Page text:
So the National Planning Policy Framework has been released.
Because there is so much commentary available at the moment (just see Andrew Lainton’s furious posting over the past 24 hours) I’m going to focus my attention on the implications of the document on heritage interests and archaeology.
To start, here are some of the heritage body’s responses:
We can see some recurring themes:
- An overall satisfaction: There’s a definite improvement in tone, and this is universally recognised. The mention that heritage assets get in the core principles is a big factor in upping the perceived importance of the historic environment as an integral part of the planning process.
- Historic Environment Records: A priority concern for heritage bodies currently, and the Framework puts minds at ease by appearing to make it difficult for local authorities to follow through with plans to drop their HERs entirely. However, a restatement of HER principles from DCMS or English Heritage should be pushed for in the following weeks or months is desirable to really hammer home the implication.
- Non-designated assets: Non-designated assets are largely ignored in the final document, which reduces somewhat the standard of protections that existed under PPS5. And whilst the ‘intrinsic value’ of non-designated countryside was recognised in the text, heritage assets or valued places of community value were not explicitly recognised.
- Loss of key heritage objectives: To contribute to ‘knowledge and understanding’ was one of the key principles of PPS5 and retained its place in the historic environment chapter of the draft. It is absent from the final document. This seems a peculiar thing to have lost and potentially highly significant in the light of change working practices that archaeological practitioners have begun to engage with in the last two years (or more). It may change little, but not having the objective explicitly outlined is disappointing.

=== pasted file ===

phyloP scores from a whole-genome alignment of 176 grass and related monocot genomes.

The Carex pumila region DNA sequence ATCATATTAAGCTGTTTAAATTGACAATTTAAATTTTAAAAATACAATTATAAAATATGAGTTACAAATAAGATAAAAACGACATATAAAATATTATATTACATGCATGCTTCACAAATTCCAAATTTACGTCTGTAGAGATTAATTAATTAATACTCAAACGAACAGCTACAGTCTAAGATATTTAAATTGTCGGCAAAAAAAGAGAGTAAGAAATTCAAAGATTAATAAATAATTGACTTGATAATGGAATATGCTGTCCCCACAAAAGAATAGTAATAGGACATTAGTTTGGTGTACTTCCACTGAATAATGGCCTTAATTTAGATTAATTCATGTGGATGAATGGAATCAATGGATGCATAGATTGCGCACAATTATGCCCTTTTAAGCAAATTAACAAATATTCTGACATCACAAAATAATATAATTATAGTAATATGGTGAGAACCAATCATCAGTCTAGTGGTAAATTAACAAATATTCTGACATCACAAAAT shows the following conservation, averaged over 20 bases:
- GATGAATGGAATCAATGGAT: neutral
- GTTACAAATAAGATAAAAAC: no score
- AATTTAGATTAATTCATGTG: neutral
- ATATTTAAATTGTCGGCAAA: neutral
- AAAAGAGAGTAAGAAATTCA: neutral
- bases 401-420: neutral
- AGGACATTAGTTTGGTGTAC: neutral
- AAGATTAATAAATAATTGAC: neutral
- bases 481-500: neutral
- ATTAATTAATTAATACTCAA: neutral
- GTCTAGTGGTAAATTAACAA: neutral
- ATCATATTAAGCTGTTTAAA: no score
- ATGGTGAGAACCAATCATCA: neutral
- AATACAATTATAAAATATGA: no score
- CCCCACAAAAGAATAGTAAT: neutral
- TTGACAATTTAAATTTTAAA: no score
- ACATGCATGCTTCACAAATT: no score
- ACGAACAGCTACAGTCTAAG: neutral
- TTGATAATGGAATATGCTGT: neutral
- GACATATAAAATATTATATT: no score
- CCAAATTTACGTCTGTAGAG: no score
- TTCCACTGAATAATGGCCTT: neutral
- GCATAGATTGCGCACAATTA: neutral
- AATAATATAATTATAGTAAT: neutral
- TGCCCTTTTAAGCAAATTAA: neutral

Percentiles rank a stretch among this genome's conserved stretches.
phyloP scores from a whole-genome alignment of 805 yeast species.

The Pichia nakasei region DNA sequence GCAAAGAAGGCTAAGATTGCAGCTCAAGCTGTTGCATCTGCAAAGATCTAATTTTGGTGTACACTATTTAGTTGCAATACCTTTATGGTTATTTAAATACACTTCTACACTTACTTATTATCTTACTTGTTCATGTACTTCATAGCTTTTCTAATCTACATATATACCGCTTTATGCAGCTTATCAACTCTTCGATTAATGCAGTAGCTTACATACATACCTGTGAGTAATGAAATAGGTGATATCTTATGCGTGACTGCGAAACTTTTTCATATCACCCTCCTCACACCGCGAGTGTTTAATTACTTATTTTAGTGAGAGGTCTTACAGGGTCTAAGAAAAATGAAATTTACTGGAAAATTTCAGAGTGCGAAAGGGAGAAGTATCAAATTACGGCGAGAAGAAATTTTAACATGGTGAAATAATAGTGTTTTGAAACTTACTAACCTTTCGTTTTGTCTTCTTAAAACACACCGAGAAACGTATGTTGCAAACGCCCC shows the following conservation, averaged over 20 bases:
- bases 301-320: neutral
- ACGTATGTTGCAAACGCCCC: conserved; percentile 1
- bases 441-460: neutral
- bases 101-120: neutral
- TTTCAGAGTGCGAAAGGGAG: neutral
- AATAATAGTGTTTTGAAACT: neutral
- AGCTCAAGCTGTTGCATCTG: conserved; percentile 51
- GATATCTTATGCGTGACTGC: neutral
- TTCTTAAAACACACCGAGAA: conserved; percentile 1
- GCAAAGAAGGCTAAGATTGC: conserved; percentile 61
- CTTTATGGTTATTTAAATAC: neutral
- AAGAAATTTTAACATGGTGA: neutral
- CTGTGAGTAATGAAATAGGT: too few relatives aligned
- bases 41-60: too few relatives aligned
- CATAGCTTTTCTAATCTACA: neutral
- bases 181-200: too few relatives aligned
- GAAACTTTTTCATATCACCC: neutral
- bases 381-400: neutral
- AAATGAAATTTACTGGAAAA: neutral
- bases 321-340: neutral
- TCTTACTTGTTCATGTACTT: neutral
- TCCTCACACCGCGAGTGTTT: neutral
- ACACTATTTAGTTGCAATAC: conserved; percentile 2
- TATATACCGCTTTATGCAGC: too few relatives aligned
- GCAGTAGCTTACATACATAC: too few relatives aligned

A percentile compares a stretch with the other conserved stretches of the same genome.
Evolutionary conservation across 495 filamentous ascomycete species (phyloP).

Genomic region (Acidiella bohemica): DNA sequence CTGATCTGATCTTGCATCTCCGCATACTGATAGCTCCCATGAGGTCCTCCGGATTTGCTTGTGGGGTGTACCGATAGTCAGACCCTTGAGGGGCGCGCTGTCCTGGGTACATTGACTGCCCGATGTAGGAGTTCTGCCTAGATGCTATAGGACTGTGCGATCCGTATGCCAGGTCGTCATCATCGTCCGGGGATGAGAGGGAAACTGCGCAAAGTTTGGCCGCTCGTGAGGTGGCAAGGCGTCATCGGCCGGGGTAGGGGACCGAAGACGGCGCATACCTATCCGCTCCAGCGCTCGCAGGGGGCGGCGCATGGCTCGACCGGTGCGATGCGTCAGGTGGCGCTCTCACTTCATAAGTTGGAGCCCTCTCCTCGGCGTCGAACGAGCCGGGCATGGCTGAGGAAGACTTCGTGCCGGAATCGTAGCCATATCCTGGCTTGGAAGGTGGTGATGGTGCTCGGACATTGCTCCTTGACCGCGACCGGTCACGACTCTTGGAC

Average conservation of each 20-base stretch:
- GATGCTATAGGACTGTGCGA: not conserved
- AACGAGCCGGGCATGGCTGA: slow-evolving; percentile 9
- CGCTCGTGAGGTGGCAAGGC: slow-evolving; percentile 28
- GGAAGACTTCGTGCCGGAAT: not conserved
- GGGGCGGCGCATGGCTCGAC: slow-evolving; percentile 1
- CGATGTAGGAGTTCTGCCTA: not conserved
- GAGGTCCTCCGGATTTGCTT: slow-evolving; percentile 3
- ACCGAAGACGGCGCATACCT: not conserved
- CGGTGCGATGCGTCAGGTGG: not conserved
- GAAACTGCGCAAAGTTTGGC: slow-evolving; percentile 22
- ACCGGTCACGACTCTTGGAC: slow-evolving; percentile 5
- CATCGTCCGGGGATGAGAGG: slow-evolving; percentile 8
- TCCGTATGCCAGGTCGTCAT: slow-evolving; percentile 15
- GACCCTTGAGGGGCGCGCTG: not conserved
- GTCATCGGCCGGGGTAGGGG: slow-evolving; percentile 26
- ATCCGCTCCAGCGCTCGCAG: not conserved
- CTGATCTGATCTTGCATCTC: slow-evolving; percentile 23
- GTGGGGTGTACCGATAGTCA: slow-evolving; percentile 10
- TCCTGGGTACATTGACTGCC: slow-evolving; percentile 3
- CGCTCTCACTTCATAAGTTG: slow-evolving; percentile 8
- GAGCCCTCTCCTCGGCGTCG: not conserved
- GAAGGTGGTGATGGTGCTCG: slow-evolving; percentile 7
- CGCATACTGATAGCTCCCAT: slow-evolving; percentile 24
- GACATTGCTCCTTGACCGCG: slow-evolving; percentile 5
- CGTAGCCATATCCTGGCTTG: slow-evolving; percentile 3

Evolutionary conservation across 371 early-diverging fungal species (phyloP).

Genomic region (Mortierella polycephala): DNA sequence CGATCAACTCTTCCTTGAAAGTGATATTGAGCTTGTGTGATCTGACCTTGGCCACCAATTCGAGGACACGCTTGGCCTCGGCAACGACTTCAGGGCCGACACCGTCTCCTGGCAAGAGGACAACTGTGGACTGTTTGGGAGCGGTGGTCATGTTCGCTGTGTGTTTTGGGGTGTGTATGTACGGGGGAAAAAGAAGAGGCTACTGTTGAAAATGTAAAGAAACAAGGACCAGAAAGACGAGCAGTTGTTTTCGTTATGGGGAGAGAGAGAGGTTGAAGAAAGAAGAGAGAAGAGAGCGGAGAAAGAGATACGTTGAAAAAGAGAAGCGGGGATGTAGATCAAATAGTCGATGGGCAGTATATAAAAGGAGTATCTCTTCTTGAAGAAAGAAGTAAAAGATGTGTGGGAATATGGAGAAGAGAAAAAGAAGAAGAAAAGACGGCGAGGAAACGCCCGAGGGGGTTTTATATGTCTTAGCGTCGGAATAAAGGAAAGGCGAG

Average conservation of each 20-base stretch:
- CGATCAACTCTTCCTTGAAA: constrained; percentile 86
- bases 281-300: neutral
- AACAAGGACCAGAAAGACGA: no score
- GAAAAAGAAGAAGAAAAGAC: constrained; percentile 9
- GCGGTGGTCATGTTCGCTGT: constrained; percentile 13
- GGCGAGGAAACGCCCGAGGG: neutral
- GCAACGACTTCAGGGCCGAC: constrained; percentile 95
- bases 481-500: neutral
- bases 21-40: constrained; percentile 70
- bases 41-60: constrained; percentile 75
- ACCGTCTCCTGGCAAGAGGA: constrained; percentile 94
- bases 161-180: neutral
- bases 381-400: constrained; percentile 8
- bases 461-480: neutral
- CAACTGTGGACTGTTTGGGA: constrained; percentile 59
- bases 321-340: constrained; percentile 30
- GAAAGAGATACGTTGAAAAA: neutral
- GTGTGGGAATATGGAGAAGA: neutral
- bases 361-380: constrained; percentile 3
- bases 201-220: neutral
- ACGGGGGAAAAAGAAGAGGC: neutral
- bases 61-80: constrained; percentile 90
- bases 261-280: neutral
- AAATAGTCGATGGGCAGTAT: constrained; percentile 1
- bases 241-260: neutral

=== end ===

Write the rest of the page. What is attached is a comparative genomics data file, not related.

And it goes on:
- Forthcoming Historic Environment practice guidelines: There is now a sense of urgency among historic environment professional bodies to get the government to officially approve a sectoral practice guide that will formally back-up policies in the NPPF. The Historic Environment Forum has a draft, which they are sitting on, waiting for a moment to present it to DCLG and DCMS, and it is important that they keep up pressure in lobbying for this.
Going forward, the main thing is to keep trying to influence the production of local and neighbourhood plans, which will have a significant ability to define particular heritage policies which could more explicitly follow the example set by PPS5. English Heritage will need to take a lead role as statutory advisor to LPAs on heritage matters, and the other historic environment NGOs will also have to ensure that plans for advising and guiding LPAs are in place so that no local or neighbourhood plan is allowed to drop concerns for their heritage. The next 12 months then will be just as critical as the last 12 for the heritage within the planning system.